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When the dust settles

M&As are usually exciting and hectic, but it is the following weeks and months that are both telling and trying. Matthieu Peleyras, HumanConcepts Partner and Manager (EMEA) explains.

Organisations face complex challenges including employee loyalty, product/team fusion, and business continuity, among others. How do companies maintain momentum and stay agile while undergoing major organisational change? It’s important for organisations to meld differing cultures while remaining united under the same business strategy. Using innovative organisational practices and state-of-the-art technology solutions, organisations are able to learn about each other, align the workforce to common organisational goals, and rapidly move toward those goals together as a team. Three specific strategies can be easily utilised in any organisation to increase cohesiveness in the midst of a merger or acquisition: visualising the workforce, planning and modelling organisational options and following a defined process for reorganisation, redeployment or separations.

Though cliché, putting a name to a face cannot be underestimated in a merger or acquisition. By providing access to a visual org chart showing hierarchies complete with employee photos, titles and contact information, employees can instantly connect to each other and understand each colleague’s role in the context of the organisation. The ability to see a picture of “that finance guy” or “the HR manager” is vital in bringing together two disparate organisations. It’s valuable for employees to know how they relate to each person or organisation, whether colleagues are halfway around the world or sitting right next to each other. By providing employees with access to organisational information, organisations demonstrate that their people matter. And in turn, employees recognise that they are working with living, breathing team members, not just names in an email signature.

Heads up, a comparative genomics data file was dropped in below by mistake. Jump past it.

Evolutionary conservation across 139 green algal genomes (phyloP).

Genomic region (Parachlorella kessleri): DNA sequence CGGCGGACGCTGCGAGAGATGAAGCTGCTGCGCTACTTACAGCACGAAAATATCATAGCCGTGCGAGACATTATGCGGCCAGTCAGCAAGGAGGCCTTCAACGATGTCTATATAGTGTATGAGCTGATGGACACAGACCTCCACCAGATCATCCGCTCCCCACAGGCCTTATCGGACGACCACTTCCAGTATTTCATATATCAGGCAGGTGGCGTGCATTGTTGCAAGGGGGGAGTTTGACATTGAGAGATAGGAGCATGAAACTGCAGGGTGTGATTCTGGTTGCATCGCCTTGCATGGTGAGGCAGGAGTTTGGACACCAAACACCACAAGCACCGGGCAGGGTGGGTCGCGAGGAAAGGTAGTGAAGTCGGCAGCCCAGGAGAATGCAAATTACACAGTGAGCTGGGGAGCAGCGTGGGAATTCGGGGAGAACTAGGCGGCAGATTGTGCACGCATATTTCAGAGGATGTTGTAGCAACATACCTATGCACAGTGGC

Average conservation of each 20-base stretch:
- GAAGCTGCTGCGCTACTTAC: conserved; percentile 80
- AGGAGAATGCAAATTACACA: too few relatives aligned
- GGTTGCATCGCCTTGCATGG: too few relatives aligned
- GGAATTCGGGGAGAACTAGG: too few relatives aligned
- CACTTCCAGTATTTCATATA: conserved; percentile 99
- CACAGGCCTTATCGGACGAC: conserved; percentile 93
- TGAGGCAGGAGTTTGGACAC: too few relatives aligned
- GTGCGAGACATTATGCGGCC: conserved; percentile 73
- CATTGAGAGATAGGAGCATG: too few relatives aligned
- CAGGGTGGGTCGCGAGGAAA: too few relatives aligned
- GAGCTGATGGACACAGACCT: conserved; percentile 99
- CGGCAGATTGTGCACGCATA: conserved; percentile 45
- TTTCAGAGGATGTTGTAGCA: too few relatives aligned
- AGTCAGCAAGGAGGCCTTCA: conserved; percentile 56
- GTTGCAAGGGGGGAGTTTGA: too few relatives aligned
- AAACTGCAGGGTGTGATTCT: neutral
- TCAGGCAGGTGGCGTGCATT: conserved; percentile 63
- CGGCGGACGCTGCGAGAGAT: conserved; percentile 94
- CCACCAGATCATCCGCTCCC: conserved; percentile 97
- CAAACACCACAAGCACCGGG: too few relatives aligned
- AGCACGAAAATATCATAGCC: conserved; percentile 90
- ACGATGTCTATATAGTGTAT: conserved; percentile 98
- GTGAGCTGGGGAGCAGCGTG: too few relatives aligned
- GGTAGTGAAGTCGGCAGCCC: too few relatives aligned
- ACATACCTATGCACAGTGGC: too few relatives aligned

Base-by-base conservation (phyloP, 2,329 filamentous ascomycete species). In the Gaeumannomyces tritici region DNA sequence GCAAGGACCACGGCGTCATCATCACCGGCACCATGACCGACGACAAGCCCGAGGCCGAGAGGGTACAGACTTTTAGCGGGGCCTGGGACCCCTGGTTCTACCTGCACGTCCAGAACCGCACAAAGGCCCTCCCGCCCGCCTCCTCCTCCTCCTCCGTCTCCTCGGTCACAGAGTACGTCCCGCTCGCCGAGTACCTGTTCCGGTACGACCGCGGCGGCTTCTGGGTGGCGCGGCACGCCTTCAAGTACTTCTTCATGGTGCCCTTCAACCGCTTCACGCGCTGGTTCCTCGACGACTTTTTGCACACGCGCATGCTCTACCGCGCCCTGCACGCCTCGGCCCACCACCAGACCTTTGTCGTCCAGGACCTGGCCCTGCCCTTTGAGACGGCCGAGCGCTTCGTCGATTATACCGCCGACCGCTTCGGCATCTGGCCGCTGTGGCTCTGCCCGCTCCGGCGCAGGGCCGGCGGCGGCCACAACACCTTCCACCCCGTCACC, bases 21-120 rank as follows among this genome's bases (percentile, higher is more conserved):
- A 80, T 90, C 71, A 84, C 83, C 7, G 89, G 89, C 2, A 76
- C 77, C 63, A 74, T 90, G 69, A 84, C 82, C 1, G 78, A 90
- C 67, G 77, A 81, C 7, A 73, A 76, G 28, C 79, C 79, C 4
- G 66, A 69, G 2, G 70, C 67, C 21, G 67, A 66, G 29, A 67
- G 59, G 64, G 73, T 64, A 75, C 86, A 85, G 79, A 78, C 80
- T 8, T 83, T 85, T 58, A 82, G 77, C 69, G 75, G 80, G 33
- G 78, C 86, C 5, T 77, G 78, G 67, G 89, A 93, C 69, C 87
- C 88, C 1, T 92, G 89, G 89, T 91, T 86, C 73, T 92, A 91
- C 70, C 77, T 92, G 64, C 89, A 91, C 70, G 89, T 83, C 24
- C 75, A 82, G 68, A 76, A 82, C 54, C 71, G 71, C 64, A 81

The second strategy to incorporate is organisational planning. Once colleagues are connected on a working level, management can sit down and take stock of the organisation to determine how to structure the go-forward team. Consider the following questions: How many sales groups currently exist and should they be combined? Are there enough engineers in the new organisation? Could we reorganise the marketing groups to gain efficiency? Driving post-merger conversations with these questions serves to build strong, focused organisations. Using scenario planning techniques helps to guide decisions on the future combined organisation. Scenario planning provides visibility into the impact of proposed changes such as how changes will affect budgets, composite skills or compliance. If changes to the organisation or structure are made without visibility into the potential risks or consequences, it could spell disaster for the organisation.